Pasatiempo Golf Club, Santa Cruz, California, USA

Designed by Alister MacKenzie, Pasatiempo Golf Club in Santa Cruz opened its doors in 1929 and is today considered one of the three best courses in the Golden State.
Pasatiempo (Spanish for "passing of time"), has the rare combination of being one of the nation's most awarded and cited golf courses and yet, constantly referred to as a "hidden gem.

For all of us passionate about golf Alister MacKenzie's name is synonymous with Augusta National, home of the annual Masters and last 18 holes designed by the Good Doctor in 1933.
But it was in the West Coast that, after numerous layouts designed in Scotland, England and Australia, Dr. MacKenzie designed in the late '20s two courses that he considered his best realizations, Cypress Point in Monterey and Pasatiempo in Santa Cruz in California.
Two world-renowned golf courses where he put into practice all his architectural skills. 

It was after meeting Marion Hollins, a local business woman and US Women's Amateur champion in 1921, that the life of Dr. MacKenzie changed drastically, a collaboration started with Cypress Point that later led to the birth of Augusta National.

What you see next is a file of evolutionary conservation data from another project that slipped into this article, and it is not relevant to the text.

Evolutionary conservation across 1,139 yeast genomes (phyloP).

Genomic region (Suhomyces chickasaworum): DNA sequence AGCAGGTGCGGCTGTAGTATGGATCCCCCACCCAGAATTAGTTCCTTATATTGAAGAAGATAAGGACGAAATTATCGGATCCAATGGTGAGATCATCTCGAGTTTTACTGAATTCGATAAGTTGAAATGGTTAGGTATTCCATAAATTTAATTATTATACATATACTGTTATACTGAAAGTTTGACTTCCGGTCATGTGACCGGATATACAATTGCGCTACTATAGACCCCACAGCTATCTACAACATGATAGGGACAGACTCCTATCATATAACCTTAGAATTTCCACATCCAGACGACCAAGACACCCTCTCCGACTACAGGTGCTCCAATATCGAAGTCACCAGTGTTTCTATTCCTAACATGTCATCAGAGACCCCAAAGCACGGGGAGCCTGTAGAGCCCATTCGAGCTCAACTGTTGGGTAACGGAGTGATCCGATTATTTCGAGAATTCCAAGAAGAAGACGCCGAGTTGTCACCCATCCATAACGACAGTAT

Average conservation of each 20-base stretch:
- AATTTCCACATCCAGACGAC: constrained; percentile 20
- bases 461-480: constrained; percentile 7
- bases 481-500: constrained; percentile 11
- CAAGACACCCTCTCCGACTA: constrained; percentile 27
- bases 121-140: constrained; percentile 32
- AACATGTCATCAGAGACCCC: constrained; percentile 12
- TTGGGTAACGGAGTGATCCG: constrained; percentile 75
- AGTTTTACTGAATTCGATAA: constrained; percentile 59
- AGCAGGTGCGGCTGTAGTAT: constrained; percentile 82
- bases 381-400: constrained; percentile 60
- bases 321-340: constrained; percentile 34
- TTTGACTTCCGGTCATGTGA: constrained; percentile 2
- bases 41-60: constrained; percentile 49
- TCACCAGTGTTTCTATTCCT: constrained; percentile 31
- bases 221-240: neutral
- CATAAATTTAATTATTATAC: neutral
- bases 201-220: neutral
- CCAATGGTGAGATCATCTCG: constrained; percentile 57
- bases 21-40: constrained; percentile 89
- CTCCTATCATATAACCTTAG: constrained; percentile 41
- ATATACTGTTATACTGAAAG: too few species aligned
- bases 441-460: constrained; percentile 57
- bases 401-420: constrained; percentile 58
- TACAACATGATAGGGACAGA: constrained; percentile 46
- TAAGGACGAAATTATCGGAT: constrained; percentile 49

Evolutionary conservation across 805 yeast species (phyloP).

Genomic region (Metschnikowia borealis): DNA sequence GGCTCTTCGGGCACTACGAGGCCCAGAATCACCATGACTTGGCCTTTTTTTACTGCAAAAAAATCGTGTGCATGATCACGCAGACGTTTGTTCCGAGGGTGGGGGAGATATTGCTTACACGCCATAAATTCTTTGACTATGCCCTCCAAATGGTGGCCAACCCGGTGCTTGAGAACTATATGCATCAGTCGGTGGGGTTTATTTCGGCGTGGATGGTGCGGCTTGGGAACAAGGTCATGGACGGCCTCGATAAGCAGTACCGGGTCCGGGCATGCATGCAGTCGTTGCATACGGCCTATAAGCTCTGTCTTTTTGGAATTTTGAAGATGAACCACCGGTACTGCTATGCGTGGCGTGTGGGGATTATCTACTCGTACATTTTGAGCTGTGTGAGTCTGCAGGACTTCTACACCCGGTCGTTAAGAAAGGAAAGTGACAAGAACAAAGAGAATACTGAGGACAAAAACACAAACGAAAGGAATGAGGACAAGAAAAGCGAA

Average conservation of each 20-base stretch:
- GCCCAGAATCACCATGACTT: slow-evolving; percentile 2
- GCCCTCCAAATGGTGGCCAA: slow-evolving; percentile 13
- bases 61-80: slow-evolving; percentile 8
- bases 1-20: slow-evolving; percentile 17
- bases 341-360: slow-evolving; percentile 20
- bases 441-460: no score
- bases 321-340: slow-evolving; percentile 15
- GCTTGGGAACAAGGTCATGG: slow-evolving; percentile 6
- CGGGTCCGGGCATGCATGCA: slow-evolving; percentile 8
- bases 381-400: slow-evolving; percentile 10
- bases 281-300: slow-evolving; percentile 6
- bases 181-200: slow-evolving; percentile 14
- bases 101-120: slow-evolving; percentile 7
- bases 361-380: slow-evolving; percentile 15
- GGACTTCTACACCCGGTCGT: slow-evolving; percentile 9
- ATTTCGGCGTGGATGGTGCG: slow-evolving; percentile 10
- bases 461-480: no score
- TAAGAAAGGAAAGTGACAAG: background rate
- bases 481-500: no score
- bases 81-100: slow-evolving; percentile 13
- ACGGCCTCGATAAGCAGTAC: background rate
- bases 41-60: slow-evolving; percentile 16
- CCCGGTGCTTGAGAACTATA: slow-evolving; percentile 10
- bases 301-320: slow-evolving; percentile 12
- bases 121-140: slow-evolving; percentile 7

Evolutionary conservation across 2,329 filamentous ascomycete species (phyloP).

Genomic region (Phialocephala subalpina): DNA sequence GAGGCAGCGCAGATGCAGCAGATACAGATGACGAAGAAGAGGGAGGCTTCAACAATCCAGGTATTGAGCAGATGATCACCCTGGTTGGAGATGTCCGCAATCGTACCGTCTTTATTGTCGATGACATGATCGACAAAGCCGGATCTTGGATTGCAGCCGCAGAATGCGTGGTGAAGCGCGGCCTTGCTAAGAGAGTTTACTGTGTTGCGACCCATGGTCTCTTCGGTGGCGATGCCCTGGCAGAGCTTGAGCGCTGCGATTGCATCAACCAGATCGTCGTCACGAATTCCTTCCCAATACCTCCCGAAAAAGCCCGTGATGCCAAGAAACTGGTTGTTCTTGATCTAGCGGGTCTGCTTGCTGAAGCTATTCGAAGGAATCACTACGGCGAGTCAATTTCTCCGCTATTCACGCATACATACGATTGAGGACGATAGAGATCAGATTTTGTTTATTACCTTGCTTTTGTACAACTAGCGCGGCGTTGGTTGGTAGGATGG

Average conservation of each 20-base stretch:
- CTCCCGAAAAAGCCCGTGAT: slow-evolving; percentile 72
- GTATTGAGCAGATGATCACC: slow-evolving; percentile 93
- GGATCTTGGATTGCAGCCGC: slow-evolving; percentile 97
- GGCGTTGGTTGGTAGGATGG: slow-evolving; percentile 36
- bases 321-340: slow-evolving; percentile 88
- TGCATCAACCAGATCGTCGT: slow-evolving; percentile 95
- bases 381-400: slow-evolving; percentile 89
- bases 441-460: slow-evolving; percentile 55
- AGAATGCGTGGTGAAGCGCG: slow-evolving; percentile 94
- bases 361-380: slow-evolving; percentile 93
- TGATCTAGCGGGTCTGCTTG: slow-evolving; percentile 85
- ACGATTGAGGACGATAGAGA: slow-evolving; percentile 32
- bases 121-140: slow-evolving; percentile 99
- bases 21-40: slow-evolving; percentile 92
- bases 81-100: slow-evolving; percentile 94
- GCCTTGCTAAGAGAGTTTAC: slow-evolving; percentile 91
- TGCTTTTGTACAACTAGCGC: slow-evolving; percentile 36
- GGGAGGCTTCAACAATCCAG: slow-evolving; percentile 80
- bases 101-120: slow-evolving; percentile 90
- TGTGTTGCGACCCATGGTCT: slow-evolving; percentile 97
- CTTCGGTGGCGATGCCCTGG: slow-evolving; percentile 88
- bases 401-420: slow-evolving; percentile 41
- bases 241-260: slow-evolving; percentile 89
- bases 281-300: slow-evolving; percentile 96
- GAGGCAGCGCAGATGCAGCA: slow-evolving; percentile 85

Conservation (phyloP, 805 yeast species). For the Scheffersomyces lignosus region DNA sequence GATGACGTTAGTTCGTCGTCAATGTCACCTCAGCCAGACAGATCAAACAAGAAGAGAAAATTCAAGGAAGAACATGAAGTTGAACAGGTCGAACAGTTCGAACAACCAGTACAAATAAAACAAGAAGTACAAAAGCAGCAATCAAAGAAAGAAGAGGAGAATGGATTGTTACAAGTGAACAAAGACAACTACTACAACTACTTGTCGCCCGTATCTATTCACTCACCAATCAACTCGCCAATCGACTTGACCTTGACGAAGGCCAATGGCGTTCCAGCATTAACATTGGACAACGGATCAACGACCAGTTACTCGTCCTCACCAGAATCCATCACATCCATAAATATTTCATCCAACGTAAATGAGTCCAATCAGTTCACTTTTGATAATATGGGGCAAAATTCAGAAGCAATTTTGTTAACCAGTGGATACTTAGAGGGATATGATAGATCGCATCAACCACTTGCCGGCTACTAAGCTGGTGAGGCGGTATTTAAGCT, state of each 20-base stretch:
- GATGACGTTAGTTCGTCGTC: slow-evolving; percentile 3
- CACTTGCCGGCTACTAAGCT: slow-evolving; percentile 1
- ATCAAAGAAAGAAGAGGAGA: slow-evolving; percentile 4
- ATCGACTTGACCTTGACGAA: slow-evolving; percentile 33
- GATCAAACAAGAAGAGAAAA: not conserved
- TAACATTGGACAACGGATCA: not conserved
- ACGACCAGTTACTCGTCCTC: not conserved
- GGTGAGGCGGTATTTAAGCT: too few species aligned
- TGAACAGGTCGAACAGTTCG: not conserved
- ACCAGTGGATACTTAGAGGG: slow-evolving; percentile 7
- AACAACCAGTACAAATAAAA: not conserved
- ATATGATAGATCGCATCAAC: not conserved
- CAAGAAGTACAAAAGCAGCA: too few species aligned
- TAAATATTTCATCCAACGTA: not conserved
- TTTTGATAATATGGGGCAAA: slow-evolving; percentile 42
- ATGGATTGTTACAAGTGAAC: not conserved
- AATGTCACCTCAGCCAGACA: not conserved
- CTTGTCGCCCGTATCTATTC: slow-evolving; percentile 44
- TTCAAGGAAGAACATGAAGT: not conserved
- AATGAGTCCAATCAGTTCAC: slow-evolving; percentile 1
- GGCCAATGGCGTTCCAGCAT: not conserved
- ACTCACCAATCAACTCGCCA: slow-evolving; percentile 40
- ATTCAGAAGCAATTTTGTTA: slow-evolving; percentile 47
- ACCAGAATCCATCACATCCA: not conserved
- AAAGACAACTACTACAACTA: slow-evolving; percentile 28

Ms. Hollins bought a property in the hills of Santa Cruz with a great view of Monterey Bay. Her vision was to build there the best golf course west of the Mississippi, possibly the best in the world. The result was Pasatiempo Golf Club.
The sandy bottom of the terrain and the undulating terrain of the property were perfect for MacKenzie to design a layout using all natural elements available, altering as little as possible by  the topography of the land. 

Pasatiempo opened its doors officially on September 8, 1929, when Bobby Jones and Ms. Hollins played an exhibition match attracting thousands of spectators. Bobby Jones was so delighted and impressed by the beauties of Pasatiempo he immediately hired MacKenzie to project with him Augusta National.